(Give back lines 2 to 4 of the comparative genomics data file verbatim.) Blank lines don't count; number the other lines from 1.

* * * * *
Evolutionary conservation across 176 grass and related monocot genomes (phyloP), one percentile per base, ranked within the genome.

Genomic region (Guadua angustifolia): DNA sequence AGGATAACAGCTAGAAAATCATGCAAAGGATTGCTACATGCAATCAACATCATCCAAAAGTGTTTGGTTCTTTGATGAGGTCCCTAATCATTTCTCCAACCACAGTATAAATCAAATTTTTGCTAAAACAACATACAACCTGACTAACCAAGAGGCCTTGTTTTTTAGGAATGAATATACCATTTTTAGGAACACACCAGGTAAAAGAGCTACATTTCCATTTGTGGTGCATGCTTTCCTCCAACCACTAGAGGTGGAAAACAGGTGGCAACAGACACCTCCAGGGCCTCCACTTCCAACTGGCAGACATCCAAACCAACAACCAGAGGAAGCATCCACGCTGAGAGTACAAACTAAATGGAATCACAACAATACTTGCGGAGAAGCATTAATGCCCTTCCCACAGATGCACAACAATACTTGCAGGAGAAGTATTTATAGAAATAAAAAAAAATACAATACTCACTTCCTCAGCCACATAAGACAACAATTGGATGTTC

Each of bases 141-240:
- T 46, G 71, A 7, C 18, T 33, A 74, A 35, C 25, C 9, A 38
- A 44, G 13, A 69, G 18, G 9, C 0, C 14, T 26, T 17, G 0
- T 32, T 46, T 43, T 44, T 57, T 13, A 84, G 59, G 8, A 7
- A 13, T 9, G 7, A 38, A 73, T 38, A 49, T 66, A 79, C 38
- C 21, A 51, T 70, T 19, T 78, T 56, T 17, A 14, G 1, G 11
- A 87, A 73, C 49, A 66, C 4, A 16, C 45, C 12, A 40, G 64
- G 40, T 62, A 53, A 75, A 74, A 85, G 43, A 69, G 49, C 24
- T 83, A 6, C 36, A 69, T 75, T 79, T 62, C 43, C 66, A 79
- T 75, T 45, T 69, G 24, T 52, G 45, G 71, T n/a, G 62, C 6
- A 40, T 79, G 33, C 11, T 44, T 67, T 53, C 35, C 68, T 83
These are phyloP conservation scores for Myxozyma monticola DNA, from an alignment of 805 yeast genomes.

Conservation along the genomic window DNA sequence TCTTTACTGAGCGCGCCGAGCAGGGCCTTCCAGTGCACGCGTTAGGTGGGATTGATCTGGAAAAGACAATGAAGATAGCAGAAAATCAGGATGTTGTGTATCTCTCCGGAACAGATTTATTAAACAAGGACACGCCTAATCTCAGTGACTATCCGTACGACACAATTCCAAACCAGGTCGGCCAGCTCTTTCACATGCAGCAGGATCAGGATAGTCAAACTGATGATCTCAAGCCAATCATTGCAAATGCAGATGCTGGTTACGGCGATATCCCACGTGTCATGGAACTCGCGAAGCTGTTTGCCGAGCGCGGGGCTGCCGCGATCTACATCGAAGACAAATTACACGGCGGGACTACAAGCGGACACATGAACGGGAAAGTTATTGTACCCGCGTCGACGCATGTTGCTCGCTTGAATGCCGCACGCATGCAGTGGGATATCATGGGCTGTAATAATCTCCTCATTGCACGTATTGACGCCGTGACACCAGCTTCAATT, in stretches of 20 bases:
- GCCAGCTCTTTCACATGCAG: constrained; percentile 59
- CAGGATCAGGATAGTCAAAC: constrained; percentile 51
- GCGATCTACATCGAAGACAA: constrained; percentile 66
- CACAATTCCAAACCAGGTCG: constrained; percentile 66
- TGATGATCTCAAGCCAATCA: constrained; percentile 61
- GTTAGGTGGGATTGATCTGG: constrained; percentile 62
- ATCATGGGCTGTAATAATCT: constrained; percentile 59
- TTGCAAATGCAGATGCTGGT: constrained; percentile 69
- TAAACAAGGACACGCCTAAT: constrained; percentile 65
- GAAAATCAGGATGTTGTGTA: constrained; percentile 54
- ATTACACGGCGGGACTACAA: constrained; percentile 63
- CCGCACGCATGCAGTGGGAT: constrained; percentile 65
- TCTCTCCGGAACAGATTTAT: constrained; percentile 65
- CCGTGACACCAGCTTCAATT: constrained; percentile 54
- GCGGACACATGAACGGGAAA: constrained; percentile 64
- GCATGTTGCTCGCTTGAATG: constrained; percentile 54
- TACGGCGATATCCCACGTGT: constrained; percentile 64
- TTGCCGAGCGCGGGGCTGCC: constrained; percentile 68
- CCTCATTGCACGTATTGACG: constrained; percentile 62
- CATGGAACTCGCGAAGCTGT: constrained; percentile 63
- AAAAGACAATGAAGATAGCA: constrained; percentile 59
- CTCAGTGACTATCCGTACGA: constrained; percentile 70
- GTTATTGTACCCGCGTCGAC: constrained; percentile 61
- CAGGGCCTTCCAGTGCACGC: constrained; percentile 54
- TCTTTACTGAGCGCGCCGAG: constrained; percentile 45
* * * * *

Genomic region (Guadua angustifolia): DNA sequence AGGATAACAGCTAGAAAATCATGCAAAGGATTGCTACATGCAATCAACATCATCCAAAAGTGTTTGGTTCTTTGATGAGGTCCCTAATCATTTCTCCAACCACAGTATAAATCAAATTTTTGCTAAAACAACATACAACCTGACTAACCAAGAGGCCTTGTTTTTTAGGAATGAATATACCATTTTTAGGAACACACCAGGTAAAAGAGCTACATTTCCATTTGTGGTGCATGCTTTCCTCCAACCACTAGAGGTGGAAAACAGGTGGCAACAGACACCTCCAGGGCCTCCACTTCCAACTGGCAGACATCCAAACCAACAACCAGAGGAAGCATCCACGCTGAGAGTACAAACTAAATGGAATCACAACAATACTTGCGGAGAAGCATTAATGCCCTTCCCACAGATGCACAACAATACTTGCAGGAGAAGTATTTATAGAAATAAAAAAAAATACAATACTCACTTCCTCAGCCACATAAGACAACAATTGGATGTTC

Each of bases 141-240:
- T 46, G 71, A 7, C 18, T 33, A 74, A 35, C 25, C 9, A 38